Earn money on Fiverr: pick Gig-Extras that people actually want
Authors who buy ebook covers on Fiverr are, for the most part, self-published. Self-published authors will nearly always want to use a print-on-demand service at some point.
If they’ve already bought a cover from you, and they like it, the chances are extremely high that they will then return to buy the print cover as well. And, I already had a high-resolution cover. All I did was add a spine and some back text.
Same with social media images. I charged $10 to re-arrange elements into a different shape. But all self-published authors want to promote their work on social media, and so it was an extremely popular extra.
One of the best things you can do to help you earn money on fiverr is to spend some time figuring out what your audience wants.
For my Etsy banner, my Gig Extras included:
- The PSD file for the banner ($5)
- A matching avatar to use on Etsy ($5)
- Matching banners for social media like facebook and twitter ($5)
Earn money on Fiverr: don’t neglect the $5 Gig
It’s tempting to rush a job when you’re only earning four bucks. But here’s the truth: almost all of my customers bought a single $5 gig first. That $5 gig was a taster of what I could do. Was I responsive? Quick? Was the work high-quality? Did I listen to them?
I went above and beyond for those $5 gigs. I was polite, I was helpful, and I always delivered early.
Pretty much every customer came back again, and spent more money. That initial $5 gig was just a ‘who are you and what are you like’ job. It was in my best interest to treat the $5 gig more seriously, not less seriously, than the higher paying gigs.
And even when the customer didn’t return, they would still generally leave a positive review.
When you’re just starting out as a seller on Fiverr, you need every positive review you can get. Positive reviews are how people judge whether or not you can actually do what you say you can.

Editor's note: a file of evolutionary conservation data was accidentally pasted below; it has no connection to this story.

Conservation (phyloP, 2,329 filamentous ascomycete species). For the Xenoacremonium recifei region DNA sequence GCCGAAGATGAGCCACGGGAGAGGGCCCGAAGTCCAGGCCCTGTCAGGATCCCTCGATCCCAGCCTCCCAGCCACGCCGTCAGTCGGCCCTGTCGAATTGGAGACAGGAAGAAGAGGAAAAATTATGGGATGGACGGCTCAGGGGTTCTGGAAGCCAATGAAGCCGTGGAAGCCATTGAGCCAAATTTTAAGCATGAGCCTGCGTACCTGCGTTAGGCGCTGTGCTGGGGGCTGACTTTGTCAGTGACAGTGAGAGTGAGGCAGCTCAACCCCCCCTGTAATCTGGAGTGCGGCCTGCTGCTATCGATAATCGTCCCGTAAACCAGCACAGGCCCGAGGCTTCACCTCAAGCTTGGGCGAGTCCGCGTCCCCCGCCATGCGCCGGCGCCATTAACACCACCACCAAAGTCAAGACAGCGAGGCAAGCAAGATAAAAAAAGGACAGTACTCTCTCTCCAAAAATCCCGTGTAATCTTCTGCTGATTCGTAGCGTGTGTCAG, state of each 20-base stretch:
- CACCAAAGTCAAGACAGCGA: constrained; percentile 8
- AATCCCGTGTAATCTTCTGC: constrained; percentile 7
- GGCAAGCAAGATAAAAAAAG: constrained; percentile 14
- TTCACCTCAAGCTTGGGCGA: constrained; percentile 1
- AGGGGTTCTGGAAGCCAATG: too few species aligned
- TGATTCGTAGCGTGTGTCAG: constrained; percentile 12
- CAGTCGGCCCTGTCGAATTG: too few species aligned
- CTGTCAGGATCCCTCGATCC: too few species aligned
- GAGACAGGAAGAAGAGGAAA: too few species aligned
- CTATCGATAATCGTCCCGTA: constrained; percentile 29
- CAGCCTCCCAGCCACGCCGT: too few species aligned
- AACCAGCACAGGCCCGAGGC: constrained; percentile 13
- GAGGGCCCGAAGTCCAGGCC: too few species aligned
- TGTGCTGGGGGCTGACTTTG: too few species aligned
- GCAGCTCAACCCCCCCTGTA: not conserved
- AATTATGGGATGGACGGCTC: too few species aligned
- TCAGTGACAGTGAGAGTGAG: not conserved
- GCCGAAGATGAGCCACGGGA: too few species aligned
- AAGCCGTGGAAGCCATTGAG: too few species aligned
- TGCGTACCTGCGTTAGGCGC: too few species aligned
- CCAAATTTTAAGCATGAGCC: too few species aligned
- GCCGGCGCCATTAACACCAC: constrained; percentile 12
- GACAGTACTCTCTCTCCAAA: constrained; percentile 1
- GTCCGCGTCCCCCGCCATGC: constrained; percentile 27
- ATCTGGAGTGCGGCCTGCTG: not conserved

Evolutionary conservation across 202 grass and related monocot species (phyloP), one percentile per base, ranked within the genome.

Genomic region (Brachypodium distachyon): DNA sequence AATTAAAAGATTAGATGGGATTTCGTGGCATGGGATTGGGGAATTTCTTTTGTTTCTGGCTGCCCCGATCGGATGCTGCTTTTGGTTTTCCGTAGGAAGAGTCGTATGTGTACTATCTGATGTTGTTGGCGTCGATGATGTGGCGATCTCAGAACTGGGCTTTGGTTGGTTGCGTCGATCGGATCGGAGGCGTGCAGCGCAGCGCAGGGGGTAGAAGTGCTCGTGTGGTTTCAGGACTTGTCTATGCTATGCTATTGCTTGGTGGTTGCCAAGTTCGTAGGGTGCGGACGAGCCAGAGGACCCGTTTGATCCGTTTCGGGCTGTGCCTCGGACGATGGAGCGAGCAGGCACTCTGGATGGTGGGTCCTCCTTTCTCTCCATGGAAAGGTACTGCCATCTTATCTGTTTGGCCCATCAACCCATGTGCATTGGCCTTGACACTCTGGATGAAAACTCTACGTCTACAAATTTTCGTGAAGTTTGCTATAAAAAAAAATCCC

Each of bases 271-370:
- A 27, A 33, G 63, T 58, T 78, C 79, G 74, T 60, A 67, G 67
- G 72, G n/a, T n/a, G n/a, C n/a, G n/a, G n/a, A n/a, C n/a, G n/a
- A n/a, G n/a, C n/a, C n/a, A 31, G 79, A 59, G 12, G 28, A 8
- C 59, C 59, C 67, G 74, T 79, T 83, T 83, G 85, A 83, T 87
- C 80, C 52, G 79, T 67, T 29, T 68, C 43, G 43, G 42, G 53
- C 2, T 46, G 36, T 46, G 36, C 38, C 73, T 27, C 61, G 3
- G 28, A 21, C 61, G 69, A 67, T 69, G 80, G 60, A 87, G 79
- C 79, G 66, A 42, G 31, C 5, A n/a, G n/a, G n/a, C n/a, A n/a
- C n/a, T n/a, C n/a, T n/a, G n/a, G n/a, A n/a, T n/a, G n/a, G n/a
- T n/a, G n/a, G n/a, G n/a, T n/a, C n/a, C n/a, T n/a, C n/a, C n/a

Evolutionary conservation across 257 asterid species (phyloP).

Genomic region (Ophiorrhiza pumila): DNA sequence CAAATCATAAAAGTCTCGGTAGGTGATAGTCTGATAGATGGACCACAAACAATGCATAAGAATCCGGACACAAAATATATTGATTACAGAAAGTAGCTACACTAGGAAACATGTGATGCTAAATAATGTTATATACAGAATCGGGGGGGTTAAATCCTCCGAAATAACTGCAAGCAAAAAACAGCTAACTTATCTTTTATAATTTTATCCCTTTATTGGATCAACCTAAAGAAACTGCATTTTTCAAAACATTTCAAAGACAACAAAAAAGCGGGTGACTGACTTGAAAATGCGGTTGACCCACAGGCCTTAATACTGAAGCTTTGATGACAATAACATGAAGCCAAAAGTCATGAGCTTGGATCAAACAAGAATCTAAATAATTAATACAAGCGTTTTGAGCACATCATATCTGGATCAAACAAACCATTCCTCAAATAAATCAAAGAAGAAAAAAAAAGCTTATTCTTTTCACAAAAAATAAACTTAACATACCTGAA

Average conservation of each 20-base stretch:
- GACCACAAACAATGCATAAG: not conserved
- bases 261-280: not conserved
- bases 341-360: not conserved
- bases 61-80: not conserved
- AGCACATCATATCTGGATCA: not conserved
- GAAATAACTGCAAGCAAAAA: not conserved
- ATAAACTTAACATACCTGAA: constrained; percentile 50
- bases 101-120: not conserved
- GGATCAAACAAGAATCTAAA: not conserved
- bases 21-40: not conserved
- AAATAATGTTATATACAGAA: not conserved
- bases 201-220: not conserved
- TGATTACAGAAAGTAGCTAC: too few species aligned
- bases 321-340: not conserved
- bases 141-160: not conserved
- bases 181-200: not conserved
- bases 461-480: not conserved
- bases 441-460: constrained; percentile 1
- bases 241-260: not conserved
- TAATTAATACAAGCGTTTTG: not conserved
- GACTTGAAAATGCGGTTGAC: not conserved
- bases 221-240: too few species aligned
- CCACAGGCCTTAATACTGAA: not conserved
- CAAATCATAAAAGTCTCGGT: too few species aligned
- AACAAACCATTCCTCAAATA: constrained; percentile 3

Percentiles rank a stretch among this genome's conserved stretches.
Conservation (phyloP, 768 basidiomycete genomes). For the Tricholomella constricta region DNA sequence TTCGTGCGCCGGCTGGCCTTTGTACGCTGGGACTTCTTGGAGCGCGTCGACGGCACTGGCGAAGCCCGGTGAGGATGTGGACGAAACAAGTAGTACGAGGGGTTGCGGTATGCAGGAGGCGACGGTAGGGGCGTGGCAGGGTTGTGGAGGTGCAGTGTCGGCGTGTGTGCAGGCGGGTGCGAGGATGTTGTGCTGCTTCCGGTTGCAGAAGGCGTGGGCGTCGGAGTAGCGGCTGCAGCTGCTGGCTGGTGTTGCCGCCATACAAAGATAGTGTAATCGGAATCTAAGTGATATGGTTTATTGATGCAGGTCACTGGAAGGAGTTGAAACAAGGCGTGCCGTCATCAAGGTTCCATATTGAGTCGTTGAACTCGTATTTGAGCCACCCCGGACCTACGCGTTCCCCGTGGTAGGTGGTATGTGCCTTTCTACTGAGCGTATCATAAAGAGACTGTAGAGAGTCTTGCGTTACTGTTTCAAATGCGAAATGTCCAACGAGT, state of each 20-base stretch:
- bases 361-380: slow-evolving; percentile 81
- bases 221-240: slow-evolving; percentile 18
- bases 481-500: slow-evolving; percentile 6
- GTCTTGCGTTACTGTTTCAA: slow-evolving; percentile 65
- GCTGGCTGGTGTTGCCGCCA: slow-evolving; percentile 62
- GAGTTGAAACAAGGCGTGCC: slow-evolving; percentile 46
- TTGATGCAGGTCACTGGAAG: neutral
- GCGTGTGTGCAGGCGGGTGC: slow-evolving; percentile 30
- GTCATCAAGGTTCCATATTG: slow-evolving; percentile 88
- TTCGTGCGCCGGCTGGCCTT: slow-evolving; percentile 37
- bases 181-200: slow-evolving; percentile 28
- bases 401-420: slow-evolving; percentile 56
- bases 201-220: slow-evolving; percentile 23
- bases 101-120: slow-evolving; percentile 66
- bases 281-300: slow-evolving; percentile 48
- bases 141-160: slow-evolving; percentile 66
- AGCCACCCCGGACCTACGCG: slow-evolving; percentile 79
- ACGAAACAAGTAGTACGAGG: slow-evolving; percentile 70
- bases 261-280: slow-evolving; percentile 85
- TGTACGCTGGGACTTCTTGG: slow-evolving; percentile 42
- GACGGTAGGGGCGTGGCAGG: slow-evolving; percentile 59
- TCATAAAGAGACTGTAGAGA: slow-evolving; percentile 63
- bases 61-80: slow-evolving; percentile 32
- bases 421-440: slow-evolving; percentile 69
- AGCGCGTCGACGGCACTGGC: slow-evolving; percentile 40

Earn money on Fiverr: Treat it as a lead magnet
I got a lot of repeat customers. For example, I had an author who asked me to do the covers for her entire series of romance novels. She had written about 12, and she was keen to have all the covers feel like part of a series.
I did the first three via Fiverr, and then we moved off that platform and worked directly with each other. Fiverr no longer took their cut, and so I earned more money for each cover.
I did covers for another self-published author. She then got in touch to say she’d landed a publisher, and to ask if I would be interested in illustrating a children’s book. I agreed, and earned €425 (which is not reflected in the screenshot of my Fiverr earnings above!)
Lessons from selling on Fiverr can be applied everywhere
Earning over $1,000 on Fiverr was a nice bonus. But the really valuable thing that I took away was what I learned in the process.
I learned that it is important to understand what your target customer needs. I could offer half-a-dozen things that I thought people could use, but if they didn’t actually want them? They didn’t sell.
In fact, one of my Gigs was an offer to install WordPress. Literally nobody took me up on that Gig. For good reason! Most webhosts now offer one-click installs of Wordress as part of a hosting package, so who needs to pay a stranger $5 to do it?
I also learned that, if you are trying to sell something, your reputation is the most important thing you have. My positive reviews were earned by working hard. I was polite to people even if they wanted unreasonable things. As a result, I maintained an unbroken five-star review streak.
One negative review could have destroyed me in the early days of selling on Fiverr. With thousands of people offering services, and no competition on price, your reputation is everything.
Want to start earning extra money on the side? Sign up for Fiverr today*.